Statement by David Gaugh, Senior Vice President, Sciences and Regulatory Affairs, Regarding the USTR Special 301 Report
Contact: Steve Arnoff 202.249.7113
WASHINGTON, DC (May 2, 2016) — The Generic Pharmaceutical Association (GPhA) and its Biosimilars Council strongly support intellectual property (IP) policies that undergird balanced systems — those that promote innovation while ensuring expedited access to affordable medicines. However, the industry remains concerned that elements of the United States Trade Representative (USTR) Special 301 Report could limit competition from safe and effective generic drugs and biosimilars.
“GPhA and its Biosimilars Council are hopeful that USTR recognizes that some Special 301 Report findings could lead countries to expand intellectual property protections beyond existing global convention, an effort that would create new barriers to trade and hinder U.S. generic drug and biosimilar exporting,” said David Gaugh, Senior Vice President, Sciences and Regulatory Affairs, GPhA. “It is especially important that the Special 301 Report findings do not lead countries to adopt overprotective IP standards that go well beyond those set in the Trade Related Aspects of Intellectual Property Rights (TRIPs) Agreement.
The Special 301 Report identification of countries that could adopt more balanced IP provisions is beneficial; however a more transparent process is needed. GPhA urges the U.S. Trade Representative (USTR) to utilize more objective criteria in its Special 301 Report to identify countries that do not provide ‘adequate and effective intellectual property rights.’ Such criteria could be based on the failure of countries to comply with TRIPs obligations and/or in bilateral and regional agreements entered into by those countries.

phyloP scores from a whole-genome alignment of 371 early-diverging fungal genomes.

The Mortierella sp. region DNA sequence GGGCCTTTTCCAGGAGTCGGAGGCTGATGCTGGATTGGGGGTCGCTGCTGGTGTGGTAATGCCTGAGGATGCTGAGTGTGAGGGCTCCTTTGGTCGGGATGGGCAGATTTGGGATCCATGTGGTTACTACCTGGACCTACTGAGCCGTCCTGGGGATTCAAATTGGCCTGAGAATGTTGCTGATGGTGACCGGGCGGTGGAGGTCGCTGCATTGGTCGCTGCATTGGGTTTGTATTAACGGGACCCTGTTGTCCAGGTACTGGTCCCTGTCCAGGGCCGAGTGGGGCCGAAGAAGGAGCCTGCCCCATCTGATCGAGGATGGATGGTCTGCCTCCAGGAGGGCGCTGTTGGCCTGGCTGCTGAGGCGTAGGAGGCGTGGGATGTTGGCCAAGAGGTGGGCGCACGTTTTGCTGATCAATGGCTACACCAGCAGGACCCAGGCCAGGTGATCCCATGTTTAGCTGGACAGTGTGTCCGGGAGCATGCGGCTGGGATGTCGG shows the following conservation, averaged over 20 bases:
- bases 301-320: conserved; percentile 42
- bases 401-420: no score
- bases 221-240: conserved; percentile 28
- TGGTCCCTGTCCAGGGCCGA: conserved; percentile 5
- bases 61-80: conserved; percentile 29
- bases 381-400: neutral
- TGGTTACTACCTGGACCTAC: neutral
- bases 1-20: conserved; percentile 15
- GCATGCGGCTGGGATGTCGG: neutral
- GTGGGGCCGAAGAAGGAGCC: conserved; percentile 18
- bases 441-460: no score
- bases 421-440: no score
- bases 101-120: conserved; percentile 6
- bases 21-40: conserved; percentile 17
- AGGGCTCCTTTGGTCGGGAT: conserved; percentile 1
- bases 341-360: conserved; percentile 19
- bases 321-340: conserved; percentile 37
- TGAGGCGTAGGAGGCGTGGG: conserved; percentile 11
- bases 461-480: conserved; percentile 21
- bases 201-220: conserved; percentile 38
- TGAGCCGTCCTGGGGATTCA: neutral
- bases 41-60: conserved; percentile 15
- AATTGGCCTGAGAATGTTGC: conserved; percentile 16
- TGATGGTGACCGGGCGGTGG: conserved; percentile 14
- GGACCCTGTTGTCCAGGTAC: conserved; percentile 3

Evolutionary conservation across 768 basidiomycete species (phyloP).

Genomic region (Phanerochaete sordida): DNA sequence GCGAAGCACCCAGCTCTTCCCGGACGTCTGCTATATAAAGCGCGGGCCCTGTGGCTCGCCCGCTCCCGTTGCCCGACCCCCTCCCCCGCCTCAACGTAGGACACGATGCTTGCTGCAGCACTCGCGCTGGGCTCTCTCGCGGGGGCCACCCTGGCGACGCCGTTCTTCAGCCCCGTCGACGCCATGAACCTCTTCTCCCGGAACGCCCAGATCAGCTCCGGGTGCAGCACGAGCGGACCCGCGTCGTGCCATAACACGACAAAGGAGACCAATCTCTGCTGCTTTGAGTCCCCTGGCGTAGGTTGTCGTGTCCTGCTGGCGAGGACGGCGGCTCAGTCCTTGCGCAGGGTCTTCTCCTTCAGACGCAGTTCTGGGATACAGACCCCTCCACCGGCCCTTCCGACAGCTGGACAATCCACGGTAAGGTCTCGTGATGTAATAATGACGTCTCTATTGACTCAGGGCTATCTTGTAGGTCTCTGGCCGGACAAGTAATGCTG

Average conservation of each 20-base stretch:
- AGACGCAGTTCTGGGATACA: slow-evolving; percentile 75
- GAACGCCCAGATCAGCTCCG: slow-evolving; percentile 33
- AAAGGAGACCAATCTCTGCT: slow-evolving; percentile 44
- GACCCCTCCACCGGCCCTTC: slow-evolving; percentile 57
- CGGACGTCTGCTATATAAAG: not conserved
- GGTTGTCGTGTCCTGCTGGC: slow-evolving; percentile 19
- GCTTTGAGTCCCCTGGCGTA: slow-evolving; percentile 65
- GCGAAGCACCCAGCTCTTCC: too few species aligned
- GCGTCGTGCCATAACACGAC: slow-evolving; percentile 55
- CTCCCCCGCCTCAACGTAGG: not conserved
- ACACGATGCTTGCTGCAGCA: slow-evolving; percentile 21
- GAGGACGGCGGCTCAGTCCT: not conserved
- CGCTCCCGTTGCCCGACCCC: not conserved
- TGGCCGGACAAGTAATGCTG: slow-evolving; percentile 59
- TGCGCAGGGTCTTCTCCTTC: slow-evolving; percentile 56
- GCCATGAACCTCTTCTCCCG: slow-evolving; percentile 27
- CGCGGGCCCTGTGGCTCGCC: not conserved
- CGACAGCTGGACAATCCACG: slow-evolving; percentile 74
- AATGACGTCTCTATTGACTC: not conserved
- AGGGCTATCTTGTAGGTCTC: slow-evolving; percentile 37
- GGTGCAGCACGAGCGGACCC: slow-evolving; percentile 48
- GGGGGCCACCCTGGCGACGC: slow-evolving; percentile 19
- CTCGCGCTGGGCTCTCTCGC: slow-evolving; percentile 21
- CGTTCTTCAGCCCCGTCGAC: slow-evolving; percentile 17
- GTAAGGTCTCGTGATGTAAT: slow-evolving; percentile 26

Moreover, while the report affirms that TRIPS grants trading partners sufficient flexibility to address public health challenges while maintaining IP standards that promote innovation, it continues to single out countries for utilizing some of those flexibilities. As such, we are concerned that the report raises undue concern against the use of TRIPs flexibilities, particularly in the case of compulsory licensing.
GPhA supports USTR efforts to encourage a more predictable IP framework that can give companies ample time for market planning and other business decisions. These efforts are particularly important as the U.S. biosimilars industry takes shape. The association and its members look forward to working with USTR and others to ensure an objective, consistent and balanced global IP standard that promotes competition from safe, effective and more affordable generics and biosimilars.”
About the GPhA Biosimilars Council
The Biosimilars Council, a division of the Generic Pharmaceutical Association (GPhA), works to ensure a positive environment for patient access to biosimilar medicines. The Biosimilars Council is a leading source for information about the safety and efficacy of more affordable alternatives to costly brand biologic medicines. Areas of focus include public and health expert education, strategic partnerships, government affairs, legal affairs and regulatory policy. More information is available at www.biosimilarscouncil.org.
GPhA represents the manufacturers and distributors of finished generic pharmaceuticals, manufacturers and distributors of bulk pharmaceutical chemicals, and suppliers of other goods and services to the generic industry. Generic pharmaceuticals fill 88 percent of the prescriptions dispensed in the U.S. but consume just 28 percent of the total drug spending. Additional information is available at gphaonline.org. Follow us on twitter: @gpha.